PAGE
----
According to research from Google’s Threat Analysis Group (TAG), a sophisticated spyware operation uses internet service providers (ISPs) to deceive people into downloading harmful programs. This supports prior discoveries made by security research company Lookout, which connected the spyware, known as Hermit, to Italian spyware maker RCS Labs.
According to Lookout, RCS Labs sells commercial spyware to numerous government agencies and operates in the same industry as the infamous surveillance-for-hire firm NSO Group, which developed the Pegasus spyware. According to researchers at Lookout, Hermit has reportedly already been used by the governments of Italy and Kazakhstan. Google said it would notify affected users after identifying victims in both nations in line with these results.
According to the research from Lookout, Hermit is a modular threat that can download new capabilities from a command and control (C2) server. As a result, the spyware can access the call logs, location, pictures, and text messages stored on a victim’s device. In addition, Hermit can root an Android smartphone, which provides it complete access to the core operating system and records audio, makes, and intercept phone calls.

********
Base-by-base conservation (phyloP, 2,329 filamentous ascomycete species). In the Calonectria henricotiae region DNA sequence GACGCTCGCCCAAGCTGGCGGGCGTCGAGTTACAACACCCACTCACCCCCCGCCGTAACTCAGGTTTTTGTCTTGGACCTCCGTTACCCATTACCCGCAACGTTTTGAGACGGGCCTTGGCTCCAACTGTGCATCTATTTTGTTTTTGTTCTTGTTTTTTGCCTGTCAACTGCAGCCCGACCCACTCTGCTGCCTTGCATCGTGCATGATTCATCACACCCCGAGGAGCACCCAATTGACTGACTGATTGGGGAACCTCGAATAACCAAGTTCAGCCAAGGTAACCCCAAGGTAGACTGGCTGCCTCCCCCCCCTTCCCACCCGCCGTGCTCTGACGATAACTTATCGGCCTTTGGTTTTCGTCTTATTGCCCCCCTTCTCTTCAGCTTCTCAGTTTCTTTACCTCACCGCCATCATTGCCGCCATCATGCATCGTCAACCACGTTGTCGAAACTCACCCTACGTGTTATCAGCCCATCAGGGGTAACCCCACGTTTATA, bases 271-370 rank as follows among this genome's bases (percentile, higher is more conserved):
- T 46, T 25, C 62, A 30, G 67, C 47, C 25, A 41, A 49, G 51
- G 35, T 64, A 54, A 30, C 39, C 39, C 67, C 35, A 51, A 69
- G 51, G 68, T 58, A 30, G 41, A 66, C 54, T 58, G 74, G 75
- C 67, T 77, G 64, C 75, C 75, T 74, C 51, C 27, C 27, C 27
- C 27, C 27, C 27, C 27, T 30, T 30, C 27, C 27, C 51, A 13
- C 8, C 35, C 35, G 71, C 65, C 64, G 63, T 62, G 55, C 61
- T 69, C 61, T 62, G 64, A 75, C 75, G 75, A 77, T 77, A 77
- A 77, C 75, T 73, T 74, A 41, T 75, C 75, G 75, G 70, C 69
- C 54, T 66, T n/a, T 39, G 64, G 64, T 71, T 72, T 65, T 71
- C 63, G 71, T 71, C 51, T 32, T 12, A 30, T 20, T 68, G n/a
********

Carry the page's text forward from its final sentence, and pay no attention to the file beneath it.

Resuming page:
By posing as a trusted source, usually a mobile carrier or messaging app, the spyware can spread to both Android and iPhone devices. Google discovered that some attackers collaborated with ISPs to disable a victim’s mobile data to progress their plan. The malicious program download would lead consumers to believe that their internet connectivity will be restored, tricking the bad guys into posing as the victim’s mobile carrier over SMS.
In the event that attackers could not cooperate with an ISP, according to Google, they pretended to be genuine-looking messaging apps and tricked users into downloading them.
According to researchers from Lookout and TAG, Hermit-containing apps were never made available through the Google Play or Apple App Store. By signing up for Apple’s Developer Enterprise Program, attackers were able to spread malicious programs on iOS.
With the help of a certificate that “satisfies all of the iOS code signing requirements on any iOS devices,” malicious actors could go around the App Store’s standard verification process.
According to Apple, any accounts or certificates connected to the threat have subsequently been revoked. Google has deployed a Google Play Protect upgrade to all users and informed those affected.
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